Procurement

GAO denies OASIS protest

OASIS logo

The Government Accountability Office has denied an agency-level protest of GSA's $60 billion multiple award services OASIS contract, but the protestor vowed to continue the fight in federal court.

On Jan. 3, GAO struck down complaints made by Aljucar, Anvil-Incus & Co. that the terms of the General Services Administration's request for proposals for its One Acquisition Solution for Integrated Services contract unduly restricted competition by not allowing small companies to team up to bid for services.

GSA split OASIS into two RFPs -- one aimed at small businesses and the other at larger contractors -- to facilitate both markets. When AAI filed its protest this past summer, Rudy Sutherland, the firm's head of practice, told FCW that the contract split essentially excluded smaller bidders from teaming up to participate in the larger contract, which could prove to be more lucrative.

The contracts could be worth as much as $60 billion over the next 10 years. GSA said in December that the response period for OASIS and OASIS Small Business requests for proposal came to a close in November and it expected to award contracts in early 2014. The protest denial could be the last bit of administrative housekeeping before the contracts are awarded.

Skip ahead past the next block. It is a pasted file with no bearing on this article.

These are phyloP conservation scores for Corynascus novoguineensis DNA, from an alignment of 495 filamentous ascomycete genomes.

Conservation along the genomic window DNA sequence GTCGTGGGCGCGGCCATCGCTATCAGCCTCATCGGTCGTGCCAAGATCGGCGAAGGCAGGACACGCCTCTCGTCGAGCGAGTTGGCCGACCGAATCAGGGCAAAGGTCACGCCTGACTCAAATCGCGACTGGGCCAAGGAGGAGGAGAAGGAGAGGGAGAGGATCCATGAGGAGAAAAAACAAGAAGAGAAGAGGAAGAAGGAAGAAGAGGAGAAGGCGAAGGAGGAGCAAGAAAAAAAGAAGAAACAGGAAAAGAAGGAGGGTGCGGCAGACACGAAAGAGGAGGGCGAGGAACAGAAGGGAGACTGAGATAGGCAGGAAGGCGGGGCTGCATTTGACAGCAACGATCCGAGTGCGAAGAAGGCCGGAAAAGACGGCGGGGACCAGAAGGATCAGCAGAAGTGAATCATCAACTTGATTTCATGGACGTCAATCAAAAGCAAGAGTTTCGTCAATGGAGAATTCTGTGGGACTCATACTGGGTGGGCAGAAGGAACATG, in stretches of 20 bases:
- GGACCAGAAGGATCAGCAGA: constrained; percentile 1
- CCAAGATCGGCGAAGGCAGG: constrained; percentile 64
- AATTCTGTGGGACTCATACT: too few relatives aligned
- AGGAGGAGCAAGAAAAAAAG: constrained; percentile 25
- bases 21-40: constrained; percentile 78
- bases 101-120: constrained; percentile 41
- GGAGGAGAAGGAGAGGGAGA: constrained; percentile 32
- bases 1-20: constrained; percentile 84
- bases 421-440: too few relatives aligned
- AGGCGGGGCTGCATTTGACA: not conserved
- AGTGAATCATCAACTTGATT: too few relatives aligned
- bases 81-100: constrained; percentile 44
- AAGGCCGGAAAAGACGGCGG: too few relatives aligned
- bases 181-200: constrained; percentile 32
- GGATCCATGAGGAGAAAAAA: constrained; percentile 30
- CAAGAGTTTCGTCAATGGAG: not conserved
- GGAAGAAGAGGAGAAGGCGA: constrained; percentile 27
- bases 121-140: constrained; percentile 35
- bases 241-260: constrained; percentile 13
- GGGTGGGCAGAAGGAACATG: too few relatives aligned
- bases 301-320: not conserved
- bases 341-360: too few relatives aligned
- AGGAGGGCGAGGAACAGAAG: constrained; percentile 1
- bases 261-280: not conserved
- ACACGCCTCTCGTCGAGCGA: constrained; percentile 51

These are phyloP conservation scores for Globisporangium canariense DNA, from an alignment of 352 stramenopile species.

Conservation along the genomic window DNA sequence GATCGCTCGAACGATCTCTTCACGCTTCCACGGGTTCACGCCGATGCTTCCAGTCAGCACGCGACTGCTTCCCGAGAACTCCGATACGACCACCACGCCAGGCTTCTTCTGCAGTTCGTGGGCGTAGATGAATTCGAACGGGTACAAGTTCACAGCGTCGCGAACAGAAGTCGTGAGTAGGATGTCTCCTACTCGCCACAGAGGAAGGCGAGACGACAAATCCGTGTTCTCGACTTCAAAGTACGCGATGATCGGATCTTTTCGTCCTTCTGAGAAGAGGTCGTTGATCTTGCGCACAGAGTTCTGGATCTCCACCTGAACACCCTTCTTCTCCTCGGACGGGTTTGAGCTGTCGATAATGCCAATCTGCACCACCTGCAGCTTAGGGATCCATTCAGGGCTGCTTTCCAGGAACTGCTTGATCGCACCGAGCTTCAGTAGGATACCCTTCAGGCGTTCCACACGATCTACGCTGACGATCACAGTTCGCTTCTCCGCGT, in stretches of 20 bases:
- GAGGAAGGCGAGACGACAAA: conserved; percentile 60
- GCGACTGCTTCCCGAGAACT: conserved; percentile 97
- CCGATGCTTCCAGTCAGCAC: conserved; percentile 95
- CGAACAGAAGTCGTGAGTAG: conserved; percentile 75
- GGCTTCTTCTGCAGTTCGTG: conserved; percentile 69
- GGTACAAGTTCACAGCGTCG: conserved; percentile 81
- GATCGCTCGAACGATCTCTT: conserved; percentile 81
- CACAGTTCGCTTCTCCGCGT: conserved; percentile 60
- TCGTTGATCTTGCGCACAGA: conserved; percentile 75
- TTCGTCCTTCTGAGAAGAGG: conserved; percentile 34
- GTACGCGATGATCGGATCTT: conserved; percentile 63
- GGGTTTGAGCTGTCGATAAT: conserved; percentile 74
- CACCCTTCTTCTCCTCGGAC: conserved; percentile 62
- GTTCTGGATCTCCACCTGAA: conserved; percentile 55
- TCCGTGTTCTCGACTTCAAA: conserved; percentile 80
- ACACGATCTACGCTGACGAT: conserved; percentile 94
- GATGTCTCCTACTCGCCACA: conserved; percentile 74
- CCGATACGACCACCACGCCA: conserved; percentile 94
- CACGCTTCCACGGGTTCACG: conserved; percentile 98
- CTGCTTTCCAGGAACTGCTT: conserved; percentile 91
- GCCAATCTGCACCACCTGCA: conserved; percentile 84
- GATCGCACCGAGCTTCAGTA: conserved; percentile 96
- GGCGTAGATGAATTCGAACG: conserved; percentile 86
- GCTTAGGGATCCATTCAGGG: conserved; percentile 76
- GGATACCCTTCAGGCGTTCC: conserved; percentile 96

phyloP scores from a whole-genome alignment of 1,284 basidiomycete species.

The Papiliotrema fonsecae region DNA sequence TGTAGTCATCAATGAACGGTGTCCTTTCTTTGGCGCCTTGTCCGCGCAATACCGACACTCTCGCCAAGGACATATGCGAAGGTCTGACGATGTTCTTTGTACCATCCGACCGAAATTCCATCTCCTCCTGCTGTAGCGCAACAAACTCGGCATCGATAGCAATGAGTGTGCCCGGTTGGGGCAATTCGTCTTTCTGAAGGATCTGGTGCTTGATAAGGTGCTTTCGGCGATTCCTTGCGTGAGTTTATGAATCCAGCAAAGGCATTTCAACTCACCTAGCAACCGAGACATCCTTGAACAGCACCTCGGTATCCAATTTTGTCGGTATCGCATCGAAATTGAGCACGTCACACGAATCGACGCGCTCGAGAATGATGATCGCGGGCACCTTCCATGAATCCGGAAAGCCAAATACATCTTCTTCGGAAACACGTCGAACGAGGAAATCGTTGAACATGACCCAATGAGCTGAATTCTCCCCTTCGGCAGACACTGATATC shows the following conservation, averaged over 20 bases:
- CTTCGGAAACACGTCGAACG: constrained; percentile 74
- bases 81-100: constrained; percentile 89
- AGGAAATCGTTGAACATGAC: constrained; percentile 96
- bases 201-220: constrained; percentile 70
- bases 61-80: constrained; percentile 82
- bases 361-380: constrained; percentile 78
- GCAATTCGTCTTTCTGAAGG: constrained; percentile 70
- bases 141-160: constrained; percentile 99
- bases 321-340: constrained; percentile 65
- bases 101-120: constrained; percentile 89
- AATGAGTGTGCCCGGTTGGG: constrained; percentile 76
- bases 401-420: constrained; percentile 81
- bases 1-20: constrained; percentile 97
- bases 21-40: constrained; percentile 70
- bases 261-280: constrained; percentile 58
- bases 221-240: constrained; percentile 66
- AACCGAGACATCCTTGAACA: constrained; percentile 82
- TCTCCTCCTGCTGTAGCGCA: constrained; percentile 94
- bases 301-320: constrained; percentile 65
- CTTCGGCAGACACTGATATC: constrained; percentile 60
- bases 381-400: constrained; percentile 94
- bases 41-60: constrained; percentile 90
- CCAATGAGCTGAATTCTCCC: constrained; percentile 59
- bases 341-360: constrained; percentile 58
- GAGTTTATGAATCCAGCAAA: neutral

In the face of the latest ruling, Sutherland told FCW in an email on Jan. 7 that AAI was in the process of filing a request for reconsideration at GAO, but ultimately believes it will file in the Court of Federal Claims. "The risks of joint venturing is controlled by the free-market and by virtue of sound operating agreements, not by the government picking winners and losers,” he said. “Although it may be at their discretion, there is nothing reasonable about the GSA’s position and we believe the [Court of Federal Claims] will indeed find that it does not pass the logical scrutiny test."

The GAO sees things differently.

"The crux of AAI’s protest is that the RFP is unduly restrictive of competition because the solicitation, with respect to joint venture offerors, limits consideration of experience to that of the joint venture itself," GAO General Counsel Susan Poling wrote in the agency’s ruling. "AAI complains that the solicitation does not allow newly-formed joint venture offerors to satisfy the experience requirements through the experience of the individual members of the joint venture."